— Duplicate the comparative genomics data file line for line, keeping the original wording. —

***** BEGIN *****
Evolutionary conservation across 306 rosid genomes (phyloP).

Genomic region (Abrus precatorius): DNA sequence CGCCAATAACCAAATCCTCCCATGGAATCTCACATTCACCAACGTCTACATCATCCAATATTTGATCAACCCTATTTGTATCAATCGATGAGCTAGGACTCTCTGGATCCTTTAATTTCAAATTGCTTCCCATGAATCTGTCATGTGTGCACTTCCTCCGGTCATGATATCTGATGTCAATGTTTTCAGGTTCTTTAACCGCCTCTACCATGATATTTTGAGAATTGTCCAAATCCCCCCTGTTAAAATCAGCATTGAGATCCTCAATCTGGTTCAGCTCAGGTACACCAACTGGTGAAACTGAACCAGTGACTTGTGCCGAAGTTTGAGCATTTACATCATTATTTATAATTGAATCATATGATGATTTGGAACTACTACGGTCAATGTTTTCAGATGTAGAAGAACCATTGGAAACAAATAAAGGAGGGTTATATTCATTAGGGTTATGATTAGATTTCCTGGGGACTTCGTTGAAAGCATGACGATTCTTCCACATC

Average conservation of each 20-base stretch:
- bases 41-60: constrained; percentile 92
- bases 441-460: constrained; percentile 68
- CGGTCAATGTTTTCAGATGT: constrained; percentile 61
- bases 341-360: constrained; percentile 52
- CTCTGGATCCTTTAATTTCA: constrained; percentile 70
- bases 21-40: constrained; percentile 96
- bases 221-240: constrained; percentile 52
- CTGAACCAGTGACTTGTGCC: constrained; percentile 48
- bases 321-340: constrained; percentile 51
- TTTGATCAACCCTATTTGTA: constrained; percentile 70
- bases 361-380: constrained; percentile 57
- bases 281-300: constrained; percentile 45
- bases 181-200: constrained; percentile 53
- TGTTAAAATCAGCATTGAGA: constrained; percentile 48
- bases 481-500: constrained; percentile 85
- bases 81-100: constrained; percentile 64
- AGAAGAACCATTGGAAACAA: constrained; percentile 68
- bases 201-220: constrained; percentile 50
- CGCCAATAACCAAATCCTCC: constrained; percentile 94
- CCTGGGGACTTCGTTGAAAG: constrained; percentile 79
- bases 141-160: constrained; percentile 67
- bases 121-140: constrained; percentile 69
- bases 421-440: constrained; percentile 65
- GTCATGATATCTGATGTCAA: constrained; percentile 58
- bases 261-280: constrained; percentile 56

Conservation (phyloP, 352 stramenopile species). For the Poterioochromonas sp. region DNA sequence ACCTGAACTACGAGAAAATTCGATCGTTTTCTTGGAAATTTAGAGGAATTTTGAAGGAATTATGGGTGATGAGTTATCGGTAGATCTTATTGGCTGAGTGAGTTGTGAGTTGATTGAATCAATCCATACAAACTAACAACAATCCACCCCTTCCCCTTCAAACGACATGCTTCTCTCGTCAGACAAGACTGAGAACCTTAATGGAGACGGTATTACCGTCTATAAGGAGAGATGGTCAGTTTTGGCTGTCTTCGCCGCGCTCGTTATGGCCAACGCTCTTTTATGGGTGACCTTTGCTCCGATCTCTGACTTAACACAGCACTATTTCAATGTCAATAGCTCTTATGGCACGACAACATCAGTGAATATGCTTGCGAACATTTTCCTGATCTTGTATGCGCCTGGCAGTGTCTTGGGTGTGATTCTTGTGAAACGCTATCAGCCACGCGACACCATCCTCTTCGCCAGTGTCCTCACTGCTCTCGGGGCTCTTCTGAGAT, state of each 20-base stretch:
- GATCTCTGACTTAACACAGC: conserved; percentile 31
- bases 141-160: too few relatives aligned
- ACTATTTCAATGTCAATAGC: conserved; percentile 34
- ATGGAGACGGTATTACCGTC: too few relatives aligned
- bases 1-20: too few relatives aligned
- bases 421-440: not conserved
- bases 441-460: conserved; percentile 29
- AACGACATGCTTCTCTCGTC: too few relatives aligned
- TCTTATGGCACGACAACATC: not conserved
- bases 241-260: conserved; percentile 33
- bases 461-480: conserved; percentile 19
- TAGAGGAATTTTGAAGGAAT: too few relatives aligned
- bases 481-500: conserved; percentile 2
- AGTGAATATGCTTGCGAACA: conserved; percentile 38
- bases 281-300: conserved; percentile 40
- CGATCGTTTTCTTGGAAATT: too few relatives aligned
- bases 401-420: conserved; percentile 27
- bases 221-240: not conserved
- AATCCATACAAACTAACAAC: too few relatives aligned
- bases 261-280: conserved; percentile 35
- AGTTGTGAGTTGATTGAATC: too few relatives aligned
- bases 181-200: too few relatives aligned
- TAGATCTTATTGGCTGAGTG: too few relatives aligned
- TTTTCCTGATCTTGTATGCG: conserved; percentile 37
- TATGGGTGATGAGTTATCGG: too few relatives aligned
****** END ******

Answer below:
Evolutionary conservation across 306 rosid genomes (phyloP).

Genomic region (Abrus precatorius): DNA sequence CGCCAATAACCAAATCCTCCCATGGAATCTCACATTCACCAACGTCTACATCATCCAATATTTGATCAACCCTATTTGTATCAATCGATGAGCTAGGACTCTCTGGATCCTTTAATTTCAAATTGCTTCCCATGAATCTGTCATGTGTGCACTTCCTCCGGTCATGATATCTGATGTCAATGTTTTCAGGTTCTTTAACCGCCTCTACCATGATATTTTGAGAATTGTCCAAATCCCCCCTGTTAAAATCAGCATTGAGATCCTCAATCTGGTTCAGCTCAGGTACACCAACTGGTGAAACTGAACCAGTGACTTGTGCCGAAGTTTGAGCATTTACATCATTATTTATAATTGAATCATATGATGATTTGGAACTACTACGGTCAATGTTTTCAGATGTAGAAGAACCATTGGAAACAAATAAAGGAGGGTTATATTCATTAGGGTTATGATTAGATTTCCTGGGGACTTCGTTGAAAGCATGACGATTCTTCCACATC

Average conservation of each 20-base stretch:
- bases 41-60: constrained; percentile 92
- bases 441-460: constrained; percentile 68
- CGGTCAATGTTTTCAGATGT: constrained; percentile 61
- bases 341-360: constrained; percentile 52
- CTCTGGATCCTTTAATTTCA: constrained; percentile 70
- bases 21-40: constrained; percentile 96
- bases 221-240: constrained; percentile 52
- CTGAACCAGTGACTTGTGCC: constrained; percentile 48
- bases 321-340: constrained; percentile 51
- TTTGATCAACCCTATTTGTA: constrained; percentile 70
- bases 361-380: constrained; percentile 57
- bases 281-300: constrained; percentile 45
- bases 181-200: constrained; percentile 53
- TGTTAAAATCAGCATTGAGA: constrained; percentile 48
- bases 481-500: constrained; percentile 85
- bases 81-100: constrained; percentile 64
- AGAAGAACCATTGGAAACAA: constrained; percentile 68
- bases 201-220: constrained; percentile 50
- CGCCAATAACCAAATCCTCC: constrained; percentile 94
- CCTGGGGACTTCGTTGAAAG: constrained; percentile 79
- bases 141-160: constrained; percentile 67
- bases 121-140: constrained; percentile 69
- bases 421-440: constrained; percentile 65
- GTCATGATATCTGATGTCAA: constrained; percentile 58
- bases 261-280: constrained; percentile 56

Conservation (phyloP, 352 stramenopile species). For the Poterioochromonas sp. region DNA sequence ACCTGAACTACGAGAAAATTCGATCGTTTTCTTGGAAATTTAGAGGAATTTTGAAGGAATTATGGGTGATGAGTTATCGGTAGATCTTATTGGCTGAGTGAGTTGTGAGTTGATTGAATCAATCCATACAAACTAACAACAATCCACCCCTTCCCCTTCAAACGACATGCTTCTCTCGTCAGACAAGACTGAGAACCTTAATGGAGACGGTATTACCGTCTATAAGGAGAGATGGTCAGTTTTGGCTGTCTTCGCCGCGCTCGTTATGGCCAACGCTCTTTTATGGGTGACCTTTGCTCCGATCTCTGACTTAACACAGCACTATTTCAATGTCAATAGCTCTTATGGCACGACAACATCAGTGAATATGCTTGCGAACATTTTCCTGATCTTGTATGCGCCTGGCAGTGTCTTGGGTGTGATTCTTGTGAAACGCTATCAGCCACGCGACACCATCCTCTTCGCCAGTGTCCTCACTGCTCTCGGGGCTCTTCTGAGAT, state of each 20-base stretch:
- GATCTCTGACTTAACACAGC: conserved; percentile 31
- bases 141-160: too few relatives aligned
- ACTATTTCAATGTCAATAGC: conserved; percentile 34
- ATGGAGACGGTATTACCGTC: too few relatives aligned
- bases 1-20: too few relatives aligned
- bases 421-440: not conserved
- bases 441-460: conserved; percentile 29
- AACGACATGCTTCTCTCGTC: too few relatives aligned
- TCTTATGGCACGACAACATC: not conserved
- bases 241-260: conserved; percentile 33
- bases 461-480: conserved; percentile 19
- TAGAGGAATTTTGAAGGAAT: too few relatives aligned
- bases 481-500: conserved; percentile 2
- AGTGAATATGCTTGCGAACA: conserved; percentile 38
- bases 281-300: conserved; percentile 40
- CGATCGTTTTCTTGGAAATT: too few relatives aligned
- bases 401-420: conserved; percentile 27
- bases 221-240: not conserved
- AATCCATACAAACTAACAAC: too few relatives aligned
- bases 261-280: conserved; percentile 35
- AGTTGTGAGTTGATTGAATC: too few relatives aligned
- bases 181-200: too few relatives aligned
- TAGATCTTATTGGCTGAGTG: too few relatives aligned
- TTTTCCTGATCTTGTATGCG: conserved; percentile 37
- TATGGGTGATGAGTTATCGG: too few relatives aligned